Links to My Published Foodie Articles

A pupu platter of some of my tastiest work:

kanepupu_1

Where to Find Pink Shrimp & Striped Mullet, WGCU.org

10 Amazing Chef’s Tables You Should Know About, USA TODAY 10Best.com

Naples Illustrated’s 2017 Dining Awards, Naples Illustrated

Best Naples’ Restaurants for Fresh-from-the-Sea Catches, USA TODAY 10Best.com

Nassau’s Best Restaurants, USA TODAY 10Best.com

Pink Gold Rush documentary, WGCU-TV

Pink Gold in Fort Myers Beach, VisitFlorida.com

Shea’s at Lansdowne Street brings a little Boston to Naples, Naples Daily News

Three60 Restaurant in Naples, USA TODAY 10Best.com

Iceland’s Crazy Culinary Traditions, USA TODAY 10Best.com

From Farm to Table in Southwest Florida, VisitFlorida.com

Filling Up on Sushi at ‘Tween Waters Inn, TweenWaters.com

6 Reasons to Visit Sonoma in 2016

 

JACUZZITASTE

Tasting for free at Jacuzzi Family Vineyards.

Napa started it, of course, the wine revolution in the state of California. Like a typical big brother, it lords its tenure and viniculture muscle over little sister Sonoma. The two counties are both known for their beautiful wineries and rolling hills crawling with grape vines. Napa Valley may boast bigger and more well-known properties, but Sonoma Valley guards its own superlatives, which in many ways make it a more well-rounded destination. As spring’s warmth begins to coax out fresh green vineyard canopies, add these six Sonoma Valley benefits to your travel plans.

  1. Free wine tastings

Along Wine Road, you will find more than 400 wineries that welcome the public for tastings of their wares and a chance to purchase wines that are often unavailable or difficult to find elsewhere. At more than 60 of the wineries you can score free tastings: Some simply don’t charge; others are on the Visa Signature Perks plan, where if you show that particular credit card, you get complimentary tastings for two. Tastings usually run around $20 or more per person, so you can realize great savings if you plan ahead and get on the Visa Signature program, which also gets you discounts on purchases made at the qualifying wineries.

  1. The charming town of Sonoma

Smaller and more neighborly than the city of Napa, downtown Sonoma orderly comports itself around a square with a park at center and the historic city hall. Known as Sonoma Plaza, it ranks as the largest plaza in California. A state historic park takes up one block of Spain Street, which borders the plaza on one side. It encompasses a number of Spanish colonial sites including the circa-1823 Mission San Francisco Solano — the 21st and last mission built in Alta California. The historic El Dorado hotel with its highly hailed Kitchen restaurant overlooks the plaza. Or keep in the mission theme at elegant Fairmont Sonoma Mission Inn a few blocks from the plaza. Its Santé restaurant absolutely shines at fine California cuisine. Or go for craft cocktails and modern munchies at Whiskey Bar & Grill downtown. Among the shops and galleries around the square, foodies should not miss the Sonoma Cheese Factory, so much more than its name implies.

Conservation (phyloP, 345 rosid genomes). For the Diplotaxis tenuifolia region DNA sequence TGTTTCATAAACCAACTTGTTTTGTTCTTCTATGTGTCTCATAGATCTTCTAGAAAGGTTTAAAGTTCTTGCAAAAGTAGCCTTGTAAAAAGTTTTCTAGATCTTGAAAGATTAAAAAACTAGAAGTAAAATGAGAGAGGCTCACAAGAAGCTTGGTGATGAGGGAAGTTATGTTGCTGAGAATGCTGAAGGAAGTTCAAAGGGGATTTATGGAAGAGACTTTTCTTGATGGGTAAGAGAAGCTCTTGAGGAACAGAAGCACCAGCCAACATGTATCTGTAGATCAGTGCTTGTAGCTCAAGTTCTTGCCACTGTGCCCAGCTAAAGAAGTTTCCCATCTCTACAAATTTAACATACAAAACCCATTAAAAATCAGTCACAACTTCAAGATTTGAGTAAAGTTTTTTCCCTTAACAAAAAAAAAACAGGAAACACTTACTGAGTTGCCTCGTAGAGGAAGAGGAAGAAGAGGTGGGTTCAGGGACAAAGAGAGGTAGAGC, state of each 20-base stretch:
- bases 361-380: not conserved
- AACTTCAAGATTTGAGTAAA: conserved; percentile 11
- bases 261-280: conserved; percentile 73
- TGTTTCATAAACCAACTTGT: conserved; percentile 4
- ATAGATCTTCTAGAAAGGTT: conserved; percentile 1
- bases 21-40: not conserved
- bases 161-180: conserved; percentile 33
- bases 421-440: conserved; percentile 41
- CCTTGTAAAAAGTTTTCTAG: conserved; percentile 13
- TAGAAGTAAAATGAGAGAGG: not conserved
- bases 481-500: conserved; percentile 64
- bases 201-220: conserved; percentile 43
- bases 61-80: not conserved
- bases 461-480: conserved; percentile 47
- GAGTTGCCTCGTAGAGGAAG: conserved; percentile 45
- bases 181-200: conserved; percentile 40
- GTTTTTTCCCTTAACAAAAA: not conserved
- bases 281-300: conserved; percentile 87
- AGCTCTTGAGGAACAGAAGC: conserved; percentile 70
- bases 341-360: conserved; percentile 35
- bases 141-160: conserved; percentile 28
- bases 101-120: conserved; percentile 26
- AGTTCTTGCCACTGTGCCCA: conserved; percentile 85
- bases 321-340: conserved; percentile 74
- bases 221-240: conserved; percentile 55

1. The equally charming town of Healdsburg

A shopper’s and diner’s delight, Healdsburg too centers around a town plaza. Wine tasting rooms, galleries, and fun gift and clothing shops surround the central park and the block to the north. Check out Studio Barndiva for local artworks and wine sipping. Circa 1902 Healdsburg Inn will put you up in style in the thick of all the charm and action.

  1. Madrona Manor

MADRONA

Tableside ice cream at Madrona Manor

For inimitable historic lodging and over-the-top dining experience in the Healdsburg area, Madrona Manor revolves around a beautiful Victorian mansion built in 1881. The grounds overlook vineyards and hold gorgeous gardens of flowers, statuary, a lovely pool, citrus trees, and vegetables and herbs for the kitchen. Luxury accommodations live in the mansion, the Carriage House, the School House, and other cottages and vintage structures. The dining room too occupies the mansion for an elegant foray into molecular gastronomy that wows the taste buds course after course.